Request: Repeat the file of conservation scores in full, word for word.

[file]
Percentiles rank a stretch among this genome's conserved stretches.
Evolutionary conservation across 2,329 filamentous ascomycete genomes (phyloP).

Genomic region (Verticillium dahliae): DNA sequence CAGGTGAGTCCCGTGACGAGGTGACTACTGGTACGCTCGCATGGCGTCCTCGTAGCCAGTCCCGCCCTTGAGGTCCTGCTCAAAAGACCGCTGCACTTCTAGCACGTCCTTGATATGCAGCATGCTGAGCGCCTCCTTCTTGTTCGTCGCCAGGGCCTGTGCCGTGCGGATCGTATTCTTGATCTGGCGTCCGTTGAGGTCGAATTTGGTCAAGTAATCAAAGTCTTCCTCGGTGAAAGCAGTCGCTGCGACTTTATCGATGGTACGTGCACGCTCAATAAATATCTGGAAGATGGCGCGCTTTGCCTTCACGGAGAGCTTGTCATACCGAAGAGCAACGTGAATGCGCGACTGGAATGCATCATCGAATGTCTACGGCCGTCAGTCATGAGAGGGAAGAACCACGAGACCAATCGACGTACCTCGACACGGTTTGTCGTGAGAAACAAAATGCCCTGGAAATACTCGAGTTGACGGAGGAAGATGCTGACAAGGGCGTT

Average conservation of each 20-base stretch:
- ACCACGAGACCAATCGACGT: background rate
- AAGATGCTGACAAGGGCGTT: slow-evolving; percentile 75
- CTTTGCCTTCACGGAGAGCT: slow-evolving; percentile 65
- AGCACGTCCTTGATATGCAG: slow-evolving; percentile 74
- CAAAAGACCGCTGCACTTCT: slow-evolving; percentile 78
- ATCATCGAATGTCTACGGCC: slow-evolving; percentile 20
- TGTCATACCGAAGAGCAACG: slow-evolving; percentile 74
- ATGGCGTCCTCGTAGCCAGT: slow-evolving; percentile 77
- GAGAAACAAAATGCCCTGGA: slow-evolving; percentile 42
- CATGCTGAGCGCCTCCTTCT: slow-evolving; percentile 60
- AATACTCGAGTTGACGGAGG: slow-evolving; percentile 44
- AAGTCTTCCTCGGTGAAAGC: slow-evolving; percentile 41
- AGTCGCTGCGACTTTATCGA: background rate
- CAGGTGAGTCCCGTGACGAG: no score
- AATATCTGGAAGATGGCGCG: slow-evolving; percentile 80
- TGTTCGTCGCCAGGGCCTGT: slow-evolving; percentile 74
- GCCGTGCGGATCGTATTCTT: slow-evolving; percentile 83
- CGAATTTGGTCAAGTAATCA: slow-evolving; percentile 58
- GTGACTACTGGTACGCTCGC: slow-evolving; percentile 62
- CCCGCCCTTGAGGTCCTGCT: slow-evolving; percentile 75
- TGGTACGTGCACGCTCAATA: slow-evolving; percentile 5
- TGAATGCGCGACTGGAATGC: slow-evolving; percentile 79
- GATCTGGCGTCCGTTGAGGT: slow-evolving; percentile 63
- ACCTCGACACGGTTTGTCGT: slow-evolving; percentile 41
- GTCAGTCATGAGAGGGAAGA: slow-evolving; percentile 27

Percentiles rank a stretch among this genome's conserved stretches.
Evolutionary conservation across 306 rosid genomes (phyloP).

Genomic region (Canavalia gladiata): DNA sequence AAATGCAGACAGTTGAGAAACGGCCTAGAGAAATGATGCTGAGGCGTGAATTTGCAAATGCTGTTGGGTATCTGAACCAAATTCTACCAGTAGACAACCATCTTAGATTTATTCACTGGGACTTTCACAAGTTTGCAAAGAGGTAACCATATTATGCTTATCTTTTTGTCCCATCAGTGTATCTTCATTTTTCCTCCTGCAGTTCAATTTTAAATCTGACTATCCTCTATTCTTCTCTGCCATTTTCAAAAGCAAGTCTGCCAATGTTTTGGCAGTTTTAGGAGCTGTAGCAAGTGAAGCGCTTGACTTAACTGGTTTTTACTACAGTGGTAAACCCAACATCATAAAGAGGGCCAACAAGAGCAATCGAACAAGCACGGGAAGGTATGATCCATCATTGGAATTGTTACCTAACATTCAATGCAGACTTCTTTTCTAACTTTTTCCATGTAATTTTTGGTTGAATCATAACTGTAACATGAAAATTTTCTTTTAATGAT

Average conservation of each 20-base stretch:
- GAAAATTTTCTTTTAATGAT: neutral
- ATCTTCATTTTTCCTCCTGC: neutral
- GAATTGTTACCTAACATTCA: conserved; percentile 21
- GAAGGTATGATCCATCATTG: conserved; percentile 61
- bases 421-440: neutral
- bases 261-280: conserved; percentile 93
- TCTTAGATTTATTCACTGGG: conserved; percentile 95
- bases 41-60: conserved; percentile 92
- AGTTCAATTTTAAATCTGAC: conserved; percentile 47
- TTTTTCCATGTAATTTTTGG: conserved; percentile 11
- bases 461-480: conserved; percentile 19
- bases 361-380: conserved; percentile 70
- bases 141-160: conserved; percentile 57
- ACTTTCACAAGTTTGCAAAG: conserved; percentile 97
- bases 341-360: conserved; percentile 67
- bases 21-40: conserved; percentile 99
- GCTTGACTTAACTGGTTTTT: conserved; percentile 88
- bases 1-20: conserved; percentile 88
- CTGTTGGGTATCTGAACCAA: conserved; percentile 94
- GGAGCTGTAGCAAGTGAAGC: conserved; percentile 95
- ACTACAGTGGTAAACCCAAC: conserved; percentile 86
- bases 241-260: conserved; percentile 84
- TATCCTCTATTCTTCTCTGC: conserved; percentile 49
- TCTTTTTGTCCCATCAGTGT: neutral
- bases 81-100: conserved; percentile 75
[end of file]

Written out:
Percentiles rank a stretch among this genome's conserved stretches.
Evolutionary conservation across 2,329 filamentous ascomycete genomes (phyloP).

Genomic region (Verticillium dahliae): DNA sequence CAGGTGAGTCCCGTGACGAGGTGACTACTGGTACGCTCGCATGGCGTCCTCGTAGCCAGTCCCGCCCTTGAGGTCCTGCTCAAAAGACCGCTGCACTTCTAGCACGTCCTTGATATGCAGCATGCTGAGCGCCTCCTTCTTGTTCGTCGCCAGGGCCTGTGCCGTGCGGATCGTATTCTTGATCTGGCGTCCGTTGAGGTCGAATTTGGTCAAGTAATCAAAGTCTTCCTCGGTGAAAGCAGTCGCTGCGACTTTATCGATGGTACGTGCACGCTCAATAAATATCTGGAAGATGGCGCGCTTTGCCTTCACGGAGAGCTTGTCATACCGAAGAGCAACGTGAATGCGCGACTGGAATGCATCATCGAATGTCTACGGCCGTCAGTCATGAGAGGGAAGAACCACGAGACCAATCGACGTACCTCGACACGGTTTGTCGTGAGAAACAAAATGCCCTGGAAATACTCGAGTTGACGGAGGAAGATGCTGACAAGGGCGTT

Average conservation of each 20-base stretch:
- ACCACGAGACCAATCGACGT: background rate
- AAGATGCTGACAAGGGCGTT: slow-evolving; percentile 75
- CTTTGCCTTCACGGAGAGCT: slow-evolving; percentile 65
- AGCACGTCCTTGATATGCAG: slow-evolving; percentile 74
- CAAAAGACCGCTGCACTTCT: slow-evolving; percentile 78
- ATCATCGAATGTCTACGGCC: slow-evolving; percentile 20
- TGTCATACCGAAGAGCAACG: slow-evolving; percentile 74
- ATGGCGTCCTCGTAGCCAGT: slow-evolving; percentile 77
- GAGAAACAAAATGCCCTGGA: slow-evolving; percentile 42
- CATGCTGAGCGCCTCCTTCT: slow-evolving; percentile 60
- AATACTCGAGTTGACGGAGG: slow-evolving; percentile 44
- AAGTCTTCCTCGGTGAAAGC: slow-evolving; percentile 41
- AGTCGCTGCGACTTTATCGA: background rate
- CAGGTGAGTCCCGTGACGAG: no score
- AATATCTGGAAGATGGCGCG: slow-evolving; percentile 80
- TGTTCGTCGCCAGGGCCTGT: slow-evolving; percentile 74
- GCCGTGCGGATCGTATTCTT: slow-evolving; percentile 83
- CGAATTTGGTCAAGTAATCA: slow-evolving; percentile 58
- GTGACTACTGGTACGCTCGC: slow-evolving; percentile 62
- CCCGCCCTTGAGGTCCTGCT: slow-evolving; percentile 75
- TGGTACGTGCACGCTCAATA: slow-evolving; percentile 5
- TGAATGCGCGACTGGAATGC: slow-evolving; percentile 79
- GATCTGGCGTCCGTTGAGGT: slow-evolving; percentile 63
- ACCTCGACACGGTTTGTCGT: slow-evolving; percentile 41
- GTCAGTCATGAGAGGGAAGA: slow-evolving; percentile 27

Percentiles rank a stretch among this genome's conserved stretches.
Evolutionary conservation across 306 rosid genomes (phyloP).

Genomic region (Canavalia gladiata): DNA sequence AAATGCAGACAGTTGAGAAACGGCCTAGAGAAATGATGCTGAGGCGTGAATTTGCAAATGCTGTTGGGTATCTGAACCAAATTCTACCAGTAGACAACCATCTTAGATTTATTCACTGGGACTTTCACAAGTTTGCAAAGAGGTAACCATATTATGCTTATCTTTTTGTCCCATCAGTGTATCTTCATTTTTCCTCCTGCAGTTCAATTTTAAATCTGACTATCCTCTATTCTTCTCTGCCATTTTCAAAAGCAAGTCTGCCAATGTTTTGGCAGTTTTAGGAGCTGTAGCAAGTGAAGCGCTTGACTTAACTGGTTTTTACTACAGTGGTAAACCCAACATCATAAAGAGGGCCAACAAGAGCAATCGAACAAGCACGGGAAGGTATGATCCATCATTGGAATTGTTACCTAACATTCAATGCAGACTTCTTTTCTAACTTTTTCCATGTAATTTTTGGTTGAATCATAACTGTAACATGAAAATTTTCTTTTAATGAT

Average conservation of each 20-base stretch:
- GAAAATTTTCTTTTAATGAT: neutral
- ATCTTCATTTTTCCTCCTGC: neutral
- GAATTGTTACCTAACATTCA: conserved; percentile 21
- GAAGGTATGATCCATCATTG: conserved; percentile 61
- bases 421-440: neutral
- bases 261-280: conserved; percentile 93
- TCTTAGATTTATTCACTGGG: conserved; percentile 95
- bases 41-60: conserved; percentile 92
- AGTTCAATTTTAAATCTGAC: conserved; percentile 47
- TTTTTCCATGTAATTTTTGG: conserved; percentile 11
- bases 461-480: conserved; percentile 19
- bases 361-380: conserved; percentile 70
- bases 141-160: conserved; percentile 57
- ACTTTCACAAGTTTGCAAAG: conserved; percentile 97
- bases 341-360: conserved; percentile 67
- bases 21-40: conserved; percentile 99
- GCTTGACTTAACTGGTTTTT: conserved; percentile 88
- bases 1-20: conserved; percentile 88
- CTGTTGGGTATCTGAACCAA: conserved; percentile 94
- GGAGCTGTAGCAAGTGAAGC: conserved; percentile 95
- ACTACAGTGGTAAACCCAAC: conserved; percentile 86
- bases 241-260: conserved; percentile 84
- TATCCTCTATTCTTCTCTGC: conserved; percentile 49
- TCTTTTTGTCCCATCAGTGT: neutral
- bases 81-100: conserved; percentile 75